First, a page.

The Wellcome Collection:

The Wellcome Collection is a free museum containing the medical antiques of Henry Wellcome, who definitely enjoyed collecting. There are thousands of things to explore including Darwin’s walking stick, Napoleon’s toothbrush, and a Peruvian mummified body among many other bizarre objects to be discovered. There are various temporary exhibitions held throughout the year, but the permanent collection is often a firm favourite simply because of how unorganised it is! It’s in a prime location just opposite Euston station with a café nearby that is perfect for meeting with friends, and there’s a gift shop where you can pick up a souvenir.

Dominion Theatre:

The Dominion Theatre is one of the best places to take in the unbeatable theatre scene in London. This spacious West End theatre dates back to the 1920s and hosts a wide range of musicals through the year, with shows available almost every night. So far, they have presented a wide variety of popular favourites including the Queen musical We Will Rock You, Beauty and the Beast, and Bat Out of Hell, a rock musical based on Meat Loaf’s songs.

The Grant Museum of Zoology:

Part of University College London, the Grant Museum of Zoology is the last remaining university natural history museum in the city of London and is home to one of the oldest natural history collections in the country. Visit the museum to explore almost seventy thousand zoological specimens from across the animal kingdom including the rarest skeleton in the world, the quagga.

St. Georges Gardens:

If you are looking for a quiet escape from the city, St. George’s Gardens is the perfect place to do just that. This three-acre public garden is a great place to go if you want some peace and quiet away from the hustle and bustle of the city. It was formerly a burial ground but has been a park ever since 1884. However, the garden still has some aspects of its past intact, with a range of statues and stony tombs to explore if you are interested in learning more about the history of the area.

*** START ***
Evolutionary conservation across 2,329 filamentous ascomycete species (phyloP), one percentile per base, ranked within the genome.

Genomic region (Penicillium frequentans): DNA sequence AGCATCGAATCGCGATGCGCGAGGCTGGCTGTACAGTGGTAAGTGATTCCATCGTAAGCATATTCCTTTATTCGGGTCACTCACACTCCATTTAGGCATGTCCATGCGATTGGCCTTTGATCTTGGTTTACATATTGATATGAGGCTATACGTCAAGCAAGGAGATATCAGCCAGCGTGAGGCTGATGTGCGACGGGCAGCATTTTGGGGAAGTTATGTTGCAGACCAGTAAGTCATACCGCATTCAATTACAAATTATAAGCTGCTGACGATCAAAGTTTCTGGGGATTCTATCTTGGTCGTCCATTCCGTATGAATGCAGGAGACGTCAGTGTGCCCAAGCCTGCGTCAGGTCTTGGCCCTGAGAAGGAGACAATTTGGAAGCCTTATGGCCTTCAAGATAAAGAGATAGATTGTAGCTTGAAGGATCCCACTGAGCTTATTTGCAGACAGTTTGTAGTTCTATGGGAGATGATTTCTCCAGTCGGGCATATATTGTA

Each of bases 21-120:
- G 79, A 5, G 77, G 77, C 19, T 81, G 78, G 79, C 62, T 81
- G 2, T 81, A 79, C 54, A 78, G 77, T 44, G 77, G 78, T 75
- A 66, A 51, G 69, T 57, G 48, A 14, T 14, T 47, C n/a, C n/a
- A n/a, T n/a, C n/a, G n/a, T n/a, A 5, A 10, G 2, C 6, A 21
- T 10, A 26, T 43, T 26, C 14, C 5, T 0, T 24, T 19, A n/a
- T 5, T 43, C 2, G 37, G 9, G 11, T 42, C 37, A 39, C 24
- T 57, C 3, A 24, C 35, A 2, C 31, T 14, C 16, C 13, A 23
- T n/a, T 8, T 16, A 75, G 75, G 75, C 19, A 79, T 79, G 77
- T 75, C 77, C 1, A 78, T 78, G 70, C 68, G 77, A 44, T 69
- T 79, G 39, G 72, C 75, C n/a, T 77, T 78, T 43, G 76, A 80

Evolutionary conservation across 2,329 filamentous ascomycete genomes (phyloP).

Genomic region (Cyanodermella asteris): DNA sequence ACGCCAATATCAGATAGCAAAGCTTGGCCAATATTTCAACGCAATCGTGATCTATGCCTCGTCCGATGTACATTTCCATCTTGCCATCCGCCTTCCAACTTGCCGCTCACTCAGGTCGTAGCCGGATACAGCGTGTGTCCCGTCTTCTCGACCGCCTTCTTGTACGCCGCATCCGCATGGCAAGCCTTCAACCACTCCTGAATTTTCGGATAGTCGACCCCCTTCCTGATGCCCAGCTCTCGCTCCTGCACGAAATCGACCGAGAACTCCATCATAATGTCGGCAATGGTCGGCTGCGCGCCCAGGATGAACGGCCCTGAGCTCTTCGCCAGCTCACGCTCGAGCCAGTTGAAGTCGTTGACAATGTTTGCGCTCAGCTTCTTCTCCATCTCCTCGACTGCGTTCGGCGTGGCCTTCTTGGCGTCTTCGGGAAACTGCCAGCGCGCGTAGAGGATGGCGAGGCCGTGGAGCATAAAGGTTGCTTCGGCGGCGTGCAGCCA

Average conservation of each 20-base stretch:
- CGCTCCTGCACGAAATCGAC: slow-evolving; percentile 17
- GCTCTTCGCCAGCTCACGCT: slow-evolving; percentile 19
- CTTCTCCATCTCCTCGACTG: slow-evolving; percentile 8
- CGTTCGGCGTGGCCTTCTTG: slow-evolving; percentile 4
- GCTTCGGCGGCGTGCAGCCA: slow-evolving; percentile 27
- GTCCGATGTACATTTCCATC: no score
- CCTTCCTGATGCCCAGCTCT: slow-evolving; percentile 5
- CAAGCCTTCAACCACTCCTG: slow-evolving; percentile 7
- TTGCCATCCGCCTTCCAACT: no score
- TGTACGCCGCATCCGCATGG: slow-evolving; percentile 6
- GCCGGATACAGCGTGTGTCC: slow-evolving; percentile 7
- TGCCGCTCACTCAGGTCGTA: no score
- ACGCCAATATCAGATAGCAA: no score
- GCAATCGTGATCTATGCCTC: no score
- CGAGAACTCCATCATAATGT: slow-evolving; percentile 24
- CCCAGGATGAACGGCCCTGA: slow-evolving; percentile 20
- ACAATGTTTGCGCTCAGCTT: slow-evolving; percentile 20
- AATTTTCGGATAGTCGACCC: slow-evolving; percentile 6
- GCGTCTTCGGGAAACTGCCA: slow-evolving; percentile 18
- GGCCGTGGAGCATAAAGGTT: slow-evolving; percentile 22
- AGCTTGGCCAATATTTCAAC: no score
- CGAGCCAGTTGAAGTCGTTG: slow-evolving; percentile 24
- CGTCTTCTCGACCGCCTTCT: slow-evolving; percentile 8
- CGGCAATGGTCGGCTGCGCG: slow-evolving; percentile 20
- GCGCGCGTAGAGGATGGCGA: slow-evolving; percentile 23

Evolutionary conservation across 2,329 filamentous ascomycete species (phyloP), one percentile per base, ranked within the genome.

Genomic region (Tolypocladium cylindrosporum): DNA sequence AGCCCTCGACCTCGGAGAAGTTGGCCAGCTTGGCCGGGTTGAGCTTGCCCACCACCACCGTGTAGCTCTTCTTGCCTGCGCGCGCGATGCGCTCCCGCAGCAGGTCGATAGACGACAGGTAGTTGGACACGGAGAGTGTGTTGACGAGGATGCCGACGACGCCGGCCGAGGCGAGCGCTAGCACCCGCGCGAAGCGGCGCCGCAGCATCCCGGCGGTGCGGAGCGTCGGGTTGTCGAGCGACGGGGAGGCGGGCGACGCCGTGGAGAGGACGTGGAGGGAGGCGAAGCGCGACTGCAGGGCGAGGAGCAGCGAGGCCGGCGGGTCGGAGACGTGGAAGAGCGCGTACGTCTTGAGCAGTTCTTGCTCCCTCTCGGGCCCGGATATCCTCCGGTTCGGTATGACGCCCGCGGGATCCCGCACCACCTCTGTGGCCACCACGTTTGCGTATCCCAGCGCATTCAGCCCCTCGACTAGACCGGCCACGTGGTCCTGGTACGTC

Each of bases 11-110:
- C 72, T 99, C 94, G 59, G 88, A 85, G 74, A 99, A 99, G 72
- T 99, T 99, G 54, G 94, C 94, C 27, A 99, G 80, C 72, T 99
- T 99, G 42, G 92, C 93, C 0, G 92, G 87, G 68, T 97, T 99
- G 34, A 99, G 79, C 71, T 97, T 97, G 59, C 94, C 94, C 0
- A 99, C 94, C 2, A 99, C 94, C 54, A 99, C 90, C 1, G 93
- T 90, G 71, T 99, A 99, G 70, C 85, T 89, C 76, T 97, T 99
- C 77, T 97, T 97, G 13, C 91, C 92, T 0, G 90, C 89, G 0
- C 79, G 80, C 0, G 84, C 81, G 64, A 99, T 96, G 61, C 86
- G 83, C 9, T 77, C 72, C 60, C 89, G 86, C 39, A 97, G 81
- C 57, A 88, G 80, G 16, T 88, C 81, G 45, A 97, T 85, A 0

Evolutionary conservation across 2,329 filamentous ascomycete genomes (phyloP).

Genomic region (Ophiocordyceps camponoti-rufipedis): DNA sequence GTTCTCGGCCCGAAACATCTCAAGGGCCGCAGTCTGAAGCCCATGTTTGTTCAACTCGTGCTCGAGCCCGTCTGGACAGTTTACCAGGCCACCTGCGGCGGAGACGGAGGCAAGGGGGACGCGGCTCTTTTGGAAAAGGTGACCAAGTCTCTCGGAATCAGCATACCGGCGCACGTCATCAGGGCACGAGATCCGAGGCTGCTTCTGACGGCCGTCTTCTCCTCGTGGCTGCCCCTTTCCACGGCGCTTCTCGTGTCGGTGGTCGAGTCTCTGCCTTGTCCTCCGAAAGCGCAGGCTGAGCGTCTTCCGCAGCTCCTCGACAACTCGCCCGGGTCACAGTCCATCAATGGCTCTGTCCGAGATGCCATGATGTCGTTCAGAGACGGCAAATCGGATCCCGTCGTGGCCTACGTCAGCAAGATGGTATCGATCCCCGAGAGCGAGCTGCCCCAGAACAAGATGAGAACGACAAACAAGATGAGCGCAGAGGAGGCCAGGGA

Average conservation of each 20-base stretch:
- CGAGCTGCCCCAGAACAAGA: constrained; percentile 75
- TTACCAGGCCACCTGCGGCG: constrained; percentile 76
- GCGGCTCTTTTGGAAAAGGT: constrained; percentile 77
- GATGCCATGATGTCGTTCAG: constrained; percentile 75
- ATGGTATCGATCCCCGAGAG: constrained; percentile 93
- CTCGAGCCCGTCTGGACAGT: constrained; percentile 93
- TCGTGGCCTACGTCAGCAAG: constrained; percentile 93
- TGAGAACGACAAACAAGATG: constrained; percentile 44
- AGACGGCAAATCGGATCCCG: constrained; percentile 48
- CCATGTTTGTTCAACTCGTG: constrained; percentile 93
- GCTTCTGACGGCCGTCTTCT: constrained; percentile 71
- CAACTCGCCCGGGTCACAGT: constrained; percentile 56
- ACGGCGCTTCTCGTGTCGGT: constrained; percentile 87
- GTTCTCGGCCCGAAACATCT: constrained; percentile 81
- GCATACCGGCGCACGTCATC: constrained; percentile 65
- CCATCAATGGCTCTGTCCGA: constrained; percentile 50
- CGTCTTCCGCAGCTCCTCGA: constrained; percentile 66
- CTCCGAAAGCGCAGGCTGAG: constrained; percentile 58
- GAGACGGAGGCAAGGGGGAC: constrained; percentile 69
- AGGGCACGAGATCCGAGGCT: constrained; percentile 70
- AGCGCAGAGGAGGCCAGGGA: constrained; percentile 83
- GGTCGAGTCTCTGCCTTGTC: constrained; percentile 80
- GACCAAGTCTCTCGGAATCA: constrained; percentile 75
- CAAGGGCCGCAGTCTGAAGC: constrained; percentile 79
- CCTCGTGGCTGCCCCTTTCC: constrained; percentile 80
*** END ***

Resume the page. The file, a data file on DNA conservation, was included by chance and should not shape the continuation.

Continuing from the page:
The Foundling Museum:

The Foundling Museum offers visitors a unique look into the former Foundling Hospital. The museum is located in a stunning 18th-century building and offers a collection of both old and new exhibits perfectly blended together. Explore the history of the hospital itself combined with more modern exhibitions including contemporary art commissions.

The Camera Museum:

If you are a keen photographer, you will definitely love paying a visit to the Camera Museum, which is located in a basement below a Bloomsbury café. The museum features exhibitions that showcase how photographic technology has developed over time and offers an impressive collection of cameras to explore dating right back from the 1800s to the present day. There is also a camera shop on-site where photographers can treat themselves to some new gear.

St Georges Church:

If you love old buildings and beautiful churches, you will enjoy visiting St George’s Church. This stunning building was designed by the leading architect of the time, Nicholas Hawksmoor, in the early 1700s. Visitors can attend various arts performances that are held inside the elegant church, and you are welcome to go inside to take a look around or join a traditional church service.

The Kimpton Fitzroy London:

It is difficult to miss the elegant Kimpton Fitzroy London, which was formerly known as the Hotel Russell and is located on Russell Square in Bloomsbury. Walk inside and you will be able to explore some of the histories of the Titanic. Architect Charles Fitzroy Doll was the hotel’s designer, who also worked on the design of the Titanic, drawing inspiration from some of his previous designs. The dining room in the hotel was the main inspiration for the dining room on the Titanic, and the twin of the bronze dragon that you’ll see on the main staircase in the hotel was on the ship.

The Brunswick Centre:

If you want to do some shopping in Bloomsbury, the Brunswick Centre is an ideal choice. This Grade II listed building is home to a wide range of different shops and restaurants to choose from, including high-street names and independent brands with something for everybody. It’s popular for shopping, dining, or catching a film at the Curzon Cinema.

Bloomsbury is well-known for being one of the most educated and intellectual areas of London. When it comes to things to do there is plenty of lovers of museums, art, dance and much more.